Robert C. (Bob) Wright
Vice Chairman and Executive Officer, General Electric
Chairman and CEO, NBC
30 Rockefeller Plaza
New York, NY 10112
Fax: (212) 664-7288

Dear Mr. Wright:

I am dismayed by NBC’s decision to start airing hard-liquor ads. I strongly urge you to reconsider your policy and order the reinstatement of the NBC’s longstanding voluntary ban on hard liquor ads.

Too many influences already promote drinking by underage youth and hard-liquor ads on NBC can only make that problem worse. Comprehensive research conducted at Michigan State University and the University of Missouri during the past five years confirms that hard-liquor ads on TV would significantly increase the pressures to drink on our nation’s youth. That study found that 15- to 20-year-olds who had greater exposure to TV liquor advertising were more likely to have intentions to drink liquor when older than those with lesser exposure to those ads.  Half the young respondents said that such ads teach them which brands taste best, how other people use alcohol, and which brands are most popular.

Alcohol is by far America’s number-one youth drug problem. It kills six times more kids than all illicit drugs combined and underage drinking costs our country an estimated $52 billion per year. According to the latest government data, nearly one-third of all 12- to 20-year-olds report using alcohol within the past month. Of those youth, nearly 20 percent binge drink.

Young people are especially susceptible to harm associated with drinking. The age of first alcohol use strongly predicts future alcohol dependence. Those who start drinking before the age of 15 are four times more likely to become alcoholics than those who wait until they are 21. Adolescents who consume alcohol are more likely to engage in high risk behaviors, such as becoming sexually active at an earlier age and having unprotected sex (placing them at greater risk of HIV infection and other sexually transmitted diseases). Alcohol use by young people also contributes to higher rates of clinical depression, academic problems, crime victimization, and sexual assault.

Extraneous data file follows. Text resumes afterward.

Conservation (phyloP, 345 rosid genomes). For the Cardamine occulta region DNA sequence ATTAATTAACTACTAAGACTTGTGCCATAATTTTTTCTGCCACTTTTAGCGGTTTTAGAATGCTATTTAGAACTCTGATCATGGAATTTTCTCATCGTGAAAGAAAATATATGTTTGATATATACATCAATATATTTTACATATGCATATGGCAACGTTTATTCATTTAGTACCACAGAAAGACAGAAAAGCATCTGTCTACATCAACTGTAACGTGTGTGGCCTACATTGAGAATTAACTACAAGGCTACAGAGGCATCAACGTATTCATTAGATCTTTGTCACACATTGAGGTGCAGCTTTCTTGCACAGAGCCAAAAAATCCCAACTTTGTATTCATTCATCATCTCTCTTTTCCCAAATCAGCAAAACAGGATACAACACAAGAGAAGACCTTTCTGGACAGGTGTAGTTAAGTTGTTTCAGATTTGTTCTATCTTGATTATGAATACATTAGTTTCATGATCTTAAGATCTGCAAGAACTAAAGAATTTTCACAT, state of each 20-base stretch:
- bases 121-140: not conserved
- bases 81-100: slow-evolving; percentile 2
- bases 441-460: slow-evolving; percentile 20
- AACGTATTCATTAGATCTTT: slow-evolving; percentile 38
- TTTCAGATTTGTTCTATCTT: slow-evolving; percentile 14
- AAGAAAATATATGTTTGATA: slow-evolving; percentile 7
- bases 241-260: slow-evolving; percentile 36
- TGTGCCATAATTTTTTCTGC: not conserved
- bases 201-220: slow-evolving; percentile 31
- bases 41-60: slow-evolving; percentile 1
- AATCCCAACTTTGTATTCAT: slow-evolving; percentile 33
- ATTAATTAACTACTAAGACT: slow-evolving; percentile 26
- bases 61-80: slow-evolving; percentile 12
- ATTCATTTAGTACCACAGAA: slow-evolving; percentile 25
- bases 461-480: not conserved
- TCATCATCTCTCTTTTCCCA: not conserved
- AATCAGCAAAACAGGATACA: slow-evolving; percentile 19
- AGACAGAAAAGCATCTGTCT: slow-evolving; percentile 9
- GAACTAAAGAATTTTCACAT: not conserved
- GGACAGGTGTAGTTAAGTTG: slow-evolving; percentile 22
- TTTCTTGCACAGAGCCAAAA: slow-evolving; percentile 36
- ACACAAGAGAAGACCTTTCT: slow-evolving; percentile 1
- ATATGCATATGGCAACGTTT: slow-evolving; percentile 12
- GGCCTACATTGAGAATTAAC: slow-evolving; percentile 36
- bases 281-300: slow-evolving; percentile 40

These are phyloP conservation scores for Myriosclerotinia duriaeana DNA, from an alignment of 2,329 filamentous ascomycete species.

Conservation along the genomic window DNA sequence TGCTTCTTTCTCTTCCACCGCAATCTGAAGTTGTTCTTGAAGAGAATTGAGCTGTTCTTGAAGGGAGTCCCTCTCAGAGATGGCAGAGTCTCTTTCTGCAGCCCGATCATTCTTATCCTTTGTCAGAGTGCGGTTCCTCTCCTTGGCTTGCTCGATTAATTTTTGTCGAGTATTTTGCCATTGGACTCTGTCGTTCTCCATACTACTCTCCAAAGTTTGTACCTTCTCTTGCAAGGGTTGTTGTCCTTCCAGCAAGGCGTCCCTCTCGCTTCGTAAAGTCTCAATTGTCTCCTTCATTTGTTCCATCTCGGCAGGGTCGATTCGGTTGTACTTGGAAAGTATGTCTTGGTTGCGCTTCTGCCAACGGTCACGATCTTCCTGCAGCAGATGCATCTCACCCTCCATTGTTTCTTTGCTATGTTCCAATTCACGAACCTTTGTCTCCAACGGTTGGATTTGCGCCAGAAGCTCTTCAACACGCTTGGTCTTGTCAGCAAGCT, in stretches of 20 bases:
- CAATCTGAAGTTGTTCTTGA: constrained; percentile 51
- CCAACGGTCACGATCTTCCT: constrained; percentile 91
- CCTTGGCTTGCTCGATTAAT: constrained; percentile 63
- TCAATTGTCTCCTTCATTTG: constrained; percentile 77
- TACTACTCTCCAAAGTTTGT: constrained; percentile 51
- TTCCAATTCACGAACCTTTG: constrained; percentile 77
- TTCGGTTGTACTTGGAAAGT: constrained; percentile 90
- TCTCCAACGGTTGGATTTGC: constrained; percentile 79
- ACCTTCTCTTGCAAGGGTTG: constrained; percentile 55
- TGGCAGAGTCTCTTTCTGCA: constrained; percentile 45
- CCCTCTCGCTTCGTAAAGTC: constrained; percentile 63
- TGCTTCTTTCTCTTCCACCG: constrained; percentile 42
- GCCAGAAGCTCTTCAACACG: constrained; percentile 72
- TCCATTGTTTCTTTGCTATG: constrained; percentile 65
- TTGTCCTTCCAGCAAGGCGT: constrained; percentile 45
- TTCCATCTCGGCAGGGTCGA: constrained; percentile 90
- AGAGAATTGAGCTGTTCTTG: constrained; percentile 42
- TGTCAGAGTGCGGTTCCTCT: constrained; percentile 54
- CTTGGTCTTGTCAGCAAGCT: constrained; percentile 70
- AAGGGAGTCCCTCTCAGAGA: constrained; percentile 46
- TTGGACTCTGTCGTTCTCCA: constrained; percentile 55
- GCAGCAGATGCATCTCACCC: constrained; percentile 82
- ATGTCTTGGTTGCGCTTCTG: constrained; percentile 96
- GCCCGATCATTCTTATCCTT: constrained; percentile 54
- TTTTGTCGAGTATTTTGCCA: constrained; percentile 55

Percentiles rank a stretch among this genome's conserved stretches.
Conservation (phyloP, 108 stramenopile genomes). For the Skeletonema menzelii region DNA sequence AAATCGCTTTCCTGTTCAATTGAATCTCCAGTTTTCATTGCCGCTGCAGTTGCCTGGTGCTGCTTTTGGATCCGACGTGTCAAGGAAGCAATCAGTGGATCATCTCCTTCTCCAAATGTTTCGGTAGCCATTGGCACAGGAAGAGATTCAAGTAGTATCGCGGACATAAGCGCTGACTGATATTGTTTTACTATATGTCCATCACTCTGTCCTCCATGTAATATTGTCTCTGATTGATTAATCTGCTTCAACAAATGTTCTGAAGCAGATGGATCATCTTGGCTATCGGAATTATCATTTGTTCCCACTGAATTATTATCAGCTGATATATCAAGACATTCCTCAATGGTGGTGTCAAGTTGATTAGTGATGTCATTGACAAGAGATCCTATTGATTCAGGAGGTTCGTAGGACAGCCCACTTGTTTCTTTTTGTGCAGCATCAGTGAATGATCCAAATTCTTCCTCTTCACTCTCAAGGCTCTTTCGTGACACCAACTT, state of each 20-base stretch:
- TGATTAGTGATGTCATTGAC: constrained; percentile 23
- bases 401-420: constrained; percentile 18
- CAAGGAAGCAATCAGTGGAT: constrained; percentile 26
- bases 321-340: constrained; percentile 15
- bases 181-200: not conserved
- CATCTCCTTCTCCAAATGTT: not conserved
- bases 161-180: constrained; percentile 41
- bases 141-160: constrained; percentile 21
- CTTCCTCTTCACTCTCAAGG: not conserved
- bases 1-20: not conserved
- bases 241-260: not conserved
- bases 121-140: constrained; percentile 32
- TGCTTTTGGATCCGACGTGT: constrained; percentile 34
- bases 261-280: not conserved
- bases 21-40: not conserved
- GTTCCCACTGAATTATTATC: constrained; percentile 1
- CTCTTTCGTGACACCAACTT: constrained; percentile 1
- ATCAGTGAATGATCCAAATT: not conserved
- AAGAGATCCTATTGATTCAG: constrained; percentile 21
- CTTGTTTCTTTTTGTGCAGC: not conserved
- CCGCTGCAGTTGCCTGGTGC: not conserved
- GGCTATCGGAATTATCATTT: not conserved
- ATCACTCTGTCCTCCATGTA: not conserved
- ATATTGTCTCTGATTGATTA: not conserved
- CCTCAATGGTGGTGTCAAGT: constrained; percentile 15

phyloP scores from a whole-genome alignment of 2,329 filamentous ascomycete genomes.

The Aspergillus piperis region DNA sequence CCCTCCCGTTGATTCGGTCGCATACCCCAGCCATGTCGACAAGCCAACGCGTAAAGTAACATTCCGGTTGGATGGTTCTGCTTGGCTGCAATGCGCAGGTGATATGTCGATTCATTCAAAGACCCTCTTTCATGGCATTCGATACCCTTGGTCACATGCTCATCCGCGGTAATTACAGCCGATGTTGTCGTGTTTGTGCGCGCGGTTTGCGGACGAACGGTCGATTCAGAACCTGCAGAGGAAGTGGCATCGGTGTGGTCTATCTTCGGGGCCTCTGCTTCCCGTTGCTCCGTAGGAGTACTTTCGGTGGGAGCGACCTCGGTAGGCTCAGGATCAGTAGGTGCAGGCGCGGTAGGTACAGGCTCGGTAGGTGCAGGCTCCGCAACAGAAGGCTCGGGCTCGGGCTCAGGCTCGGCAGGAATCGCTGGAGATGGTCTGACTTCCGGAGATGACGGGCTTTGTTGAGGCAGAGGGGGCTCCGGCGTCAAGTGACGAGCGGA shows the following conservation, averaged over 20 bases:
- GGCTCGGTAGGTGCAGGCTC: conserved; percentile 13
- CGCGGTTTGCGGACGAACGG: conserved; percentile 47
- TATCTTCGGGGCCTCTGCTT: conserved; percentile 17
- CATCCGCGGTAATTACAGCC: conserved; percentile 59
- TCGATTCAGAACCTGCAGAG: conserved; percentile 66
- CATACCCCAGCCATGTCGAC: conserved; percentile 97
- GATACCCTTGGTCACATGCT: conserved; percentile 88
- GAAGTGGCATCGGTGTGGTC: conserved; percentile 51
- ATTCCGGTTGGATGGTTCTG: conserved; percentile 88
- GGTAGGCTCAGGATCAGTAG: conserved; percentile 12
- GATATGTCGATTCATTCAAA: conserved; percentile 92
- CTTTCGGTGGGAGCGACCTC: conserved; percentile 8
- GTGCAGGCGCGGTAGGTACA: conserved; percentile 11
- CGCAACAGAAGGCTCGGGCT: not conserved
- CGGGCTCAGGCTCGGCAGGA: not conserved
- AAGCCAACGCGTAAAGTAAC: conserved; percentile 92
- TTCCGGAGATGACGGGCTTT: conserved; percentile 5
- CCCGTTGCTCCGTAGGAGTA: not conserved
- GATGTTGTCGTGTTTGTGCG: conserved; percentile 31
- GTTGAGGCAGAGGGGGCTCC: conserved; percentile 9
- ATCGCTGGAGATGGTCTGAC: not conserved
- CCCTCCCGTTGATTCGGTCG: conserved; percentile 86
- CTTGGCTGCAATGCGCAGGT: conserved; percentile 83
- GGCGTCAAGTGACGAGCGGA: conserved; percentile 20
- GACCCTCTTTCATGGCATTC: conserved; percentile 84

I am concerned that your "responsibility" guidelines are inadequate to protect kids from increased exposure to alcohol promotion. At the very least, credible, effective responsibility standards for alcoholic-beverage advertising would:

  1. Apply to all alcohol (including beer and wine, as well as distilled spirits);
  2. Require "equal time" for independent alcohol-prevention messages developed by public health experts, not by the alcohol beverage industry;
  3. Meet demographic targeting standards that limit the total number (as well as the percentage of the total audience) of underage persons that would be reached by alcoholic-beverage advertising to insure that the underage audience for such ads is insignificant.
  4. Require that commercials include health warning messages alerting consumers to a wide range of risks related to alcohol consumption.

I (we) have contacted my representative and senators in the United States Congress to express my (our) concern about NBC’s acceptance of liquor ads. I (we) have urged them to consider tougher restrictions on all alcohol advertising on network television because voluntary standards do not seem to be working.



Click here to view action alert on broadcast liquor ads.

January 2002